What's more, most states have individual wage and hour laws that may have additional requirements not outlined by the FLSA.
Employers must ensure they operate according to both federal and state wage and hours laws. Failing to do so can result in legal issues.
Salary Level Test
The salary level test is often used to determine if an employee is exempt or non-exempt. Employees earning less than a salary of $23,600 per year are non-exempt. Those earning more than six figures annually are almost always exempt.
Salary Basis Test
In general, employees earn money on a salary basis if they have an assured amount of money they receive during any given workweek.
The salary doesn't have to include the entirety of compensation, but there must be some amount the employee can rest assured he or she will be receiving a check for the work performed each week.
There are what would be considered "rules of thumb" to help indicate that a worker is paid on a salary basis. For example, if the employee's base pay is calculated from an annual salary figure divided by the number of days during which paychecks are issued, that employee earns a salary.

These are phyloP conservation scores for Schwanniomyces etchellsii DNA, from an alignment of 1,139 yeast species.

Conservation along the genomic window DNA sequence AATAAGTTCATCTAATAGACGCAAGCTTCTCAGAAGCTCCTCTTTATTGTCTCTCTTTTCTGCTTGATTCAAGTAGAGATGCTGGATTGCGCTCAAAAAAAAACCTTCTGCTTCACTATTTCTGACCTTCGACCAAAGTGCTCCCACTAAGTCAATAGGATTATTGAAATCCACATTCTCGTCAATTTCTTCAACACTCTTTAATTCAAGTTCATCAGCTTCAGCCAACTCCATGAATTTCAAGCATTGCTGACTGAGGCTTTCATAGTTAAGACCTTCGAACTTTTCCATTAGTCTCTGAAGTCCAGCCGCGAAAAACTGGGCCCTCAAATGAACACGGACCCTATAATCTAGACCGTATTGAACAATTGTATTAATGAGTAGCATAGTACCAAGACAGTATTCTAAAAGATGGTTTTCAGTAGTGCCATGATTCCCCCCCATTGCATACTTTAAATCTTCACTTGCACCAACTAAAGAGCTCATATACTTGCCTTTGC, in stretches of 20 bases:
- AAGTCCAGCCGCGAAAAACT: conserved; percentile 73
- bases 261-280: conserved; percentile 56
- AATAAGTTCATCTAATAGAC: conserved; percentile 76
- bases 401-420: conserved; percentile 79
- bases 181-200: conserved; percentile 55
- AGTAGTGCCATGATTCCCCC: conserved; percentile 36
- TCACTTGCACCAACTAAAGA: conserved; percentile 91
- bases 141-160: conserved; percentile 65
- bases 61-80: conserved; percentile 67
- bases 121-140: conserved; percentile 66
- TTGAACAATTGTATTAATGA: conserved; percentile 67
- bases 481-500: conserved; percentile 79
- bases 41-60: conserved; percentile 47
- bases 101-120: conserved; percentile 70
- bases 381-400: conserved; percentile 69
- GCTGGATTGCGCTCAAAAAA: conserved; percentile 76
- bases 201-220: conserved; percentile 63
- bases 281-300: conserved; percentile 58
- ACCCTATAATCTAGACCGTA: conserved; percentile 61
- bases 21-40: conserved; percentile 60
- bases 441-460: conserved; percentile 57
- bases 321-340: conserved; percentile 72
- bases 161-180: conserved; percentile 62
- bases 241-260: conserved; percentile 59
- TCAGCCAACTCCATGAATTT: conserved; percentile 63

The FLSA salary basis test only applies to monetary amount reductions.
It is not considered a reduction of pay if an employee is charged for any work absences or leave. This is because the employee's paycheck stays the same.
Along those same lines, paying a worker more isn't conflicting with salary basis status because there is no base-pay reduction.
A salary basis employee's base pay cannot be reduced based on the amount of or quality of work he or she performs, so long as the employee completes some work during the work period.
The employee's base pay also cannot be reduced if there is no work available to perform, such as a manufacturing facility closing due to a slow production period.
Employers are allowed to dock a salary basis employee's base pay in daily increments for personal leave, disciplinary suspensions, or for sick leave.
There can also be "impermissible" and "permissible" salary basis pay reductions:
- Impermissible reductions can sometimes affect the exempt status in that the employee may no longer be paid on a salary premise, and would, therefore, be considered non-exempt.
- Permissible reductions do not affect the employee's exempt status.
Employers have several ways to fix unallowed reductions in an employee's salary basis pay. Although it is rare, an exempt worker can become non-exempt due to other problems with salary basis pay.
An exempt status' salary basis pay requirement doesn't apply to certain careers, such as teachers, doctors, and lawyers, even if these professionals are paid per hour.
Exempt Job Duties for Executives